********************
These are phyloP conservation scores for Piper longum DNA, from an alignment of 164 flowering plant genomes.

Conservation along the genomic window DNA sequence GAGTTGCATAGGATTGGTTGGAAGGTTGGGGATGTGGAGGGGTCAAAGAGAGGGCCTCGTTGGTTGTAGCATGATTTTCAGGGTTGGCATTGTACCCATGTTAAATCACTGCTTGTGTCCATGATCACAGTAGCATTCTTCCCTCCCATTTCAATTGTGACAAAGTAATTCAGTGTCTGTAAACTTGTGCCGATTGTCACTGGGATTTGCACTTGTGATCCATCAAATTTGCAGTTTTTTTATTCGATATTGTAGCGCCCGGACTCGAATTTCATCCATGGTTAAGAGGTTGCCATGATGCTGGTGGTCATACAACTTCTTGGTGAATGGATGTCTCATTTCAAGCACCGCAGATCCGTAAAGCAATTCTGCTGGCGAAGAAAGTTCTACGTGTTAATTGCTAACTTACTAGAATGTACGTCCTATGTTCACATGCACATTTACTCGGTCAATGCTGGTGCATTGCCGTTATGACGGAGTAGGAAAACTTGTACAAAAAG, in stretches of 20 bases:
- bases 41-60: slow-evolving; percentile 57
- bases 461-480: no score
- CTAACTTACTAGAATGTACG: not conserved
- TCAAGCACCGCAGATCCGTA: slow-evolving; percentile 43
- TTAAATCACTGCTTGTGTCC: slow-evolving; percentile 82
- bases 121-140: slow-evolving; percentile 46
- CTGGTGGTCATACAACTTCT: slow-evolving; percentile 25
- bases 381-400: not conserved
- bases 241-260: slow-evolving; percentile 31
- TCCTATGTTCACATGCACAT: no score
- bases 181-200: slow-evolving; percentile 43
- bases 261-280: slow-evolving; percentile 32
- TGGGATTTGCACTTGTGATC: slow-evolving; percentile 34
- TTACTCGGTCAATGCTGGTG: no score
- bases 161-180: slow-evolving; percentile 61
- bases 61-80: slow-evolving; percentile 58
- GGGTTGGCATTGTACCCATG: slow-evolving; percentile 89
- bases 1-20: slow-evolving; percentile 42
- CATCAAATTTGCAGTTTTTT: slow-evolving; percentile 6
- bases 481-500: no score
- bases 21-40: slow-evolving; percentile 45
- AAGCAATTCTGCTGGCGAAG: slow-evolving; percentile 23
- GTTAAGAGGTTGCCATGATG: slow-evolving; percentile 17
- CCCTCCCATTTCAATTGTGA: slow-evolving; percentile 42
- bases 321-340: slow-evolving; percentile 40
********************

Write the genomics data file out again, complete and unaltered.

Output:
These are phyloP conservation scores for Piper longum DNA, from an alignment of 164 flowering plant genomes.

Conservation along the genomic window DNA sequence GAGTTGCATAGGATTGGTTGGAAGGTTGGGGATGTGGAGGGGTCAAAGAGAGGGCCTCGTTGGTTGTAGCATGATTTTCAGGGTTGGCATTGTACCCATGTTAAATCACTGCTTGTGTCCATGATCACAGTAGCATTCTTCCCTCCCATTTCAATTGTGACAAAGTAATTCAGTGTCTGTAAACTTGTGCCGATTGTCACTGGGATTTGCACTTGTGATCCATCAAATTTGCAGTTTTTTTATTCGATATTGTAGCGCCCGGACTCGAATTTCATCCATGGTTAAGAGGTTGCCATGATGCTGGTGGTCATACAACTTCTTGGTGAATGGATGTCTCATTTCAAGCACCGCAGATCCGTAAAGCAATTCTGCTGGCGAAGAAAGTTCTACGTGTTAATTGCTAACTTACTAGAATGTACGTCCTATGTTCACATGCACATTTACTCGGTCAATGCTGGTGCATTGCCGTTATGACGGAGTAGGAAAACTTGTACAAAAAG, in stretches of 20 bases:
- bases 41-60: slow-evolving; percentile 57
- bases 461-480: no score
- CTAACTTACTAGAATGTACG: not conserved
- TCAAGCACCGCAGATCCGTA: slow-evolving; percentile 43
- TTAAATCACTGCTTGTGTCC: slow-evolving; percentile 82
- bases 121-140: slow-evolving; percentile 46
- CTGGTGGTCATACAACTTCT: slow-evolving; percentile 25
- bases 381-400: not conserved
- bases 241-260: slow-evolving; percentile 31
- TCCTATGTTCACATGCACAT: no score
- bases 181-200: slow-evolving; percentile 43
- bases 261-280: slow-evolving; percentile 32
- TGGGATTTGCACTTGTGATC: slow-evolving; percentile 34
- TTACTCGGTCAATGCTGGTG: no score
- bases 161-180: slow-evolving; percentile 61
- bases 61-80: slow-evolving; percentile 58
- GGGTTGGCATTGTACCCATG: slow-evolving; percentile 89
- bases 1-20: slow-evolving; percentile 42
- CATCAAATTTGCAGTTTTTT: slow-evolving; percentile 6
- bases 481-500: no score
- bases 21-40: slow-evolving; percentile 45
- AAGCAATTCTGCTGGCGAAG: slow-evolving; percentile 23
- GTTAAGAGGTTGCCATGATG: slow-evolving; percentile 17
- CCCTCCCATTTCAATTGTGA: slow-evolving; percentile 42
- bases 321-340: slow-evolving; percentile 40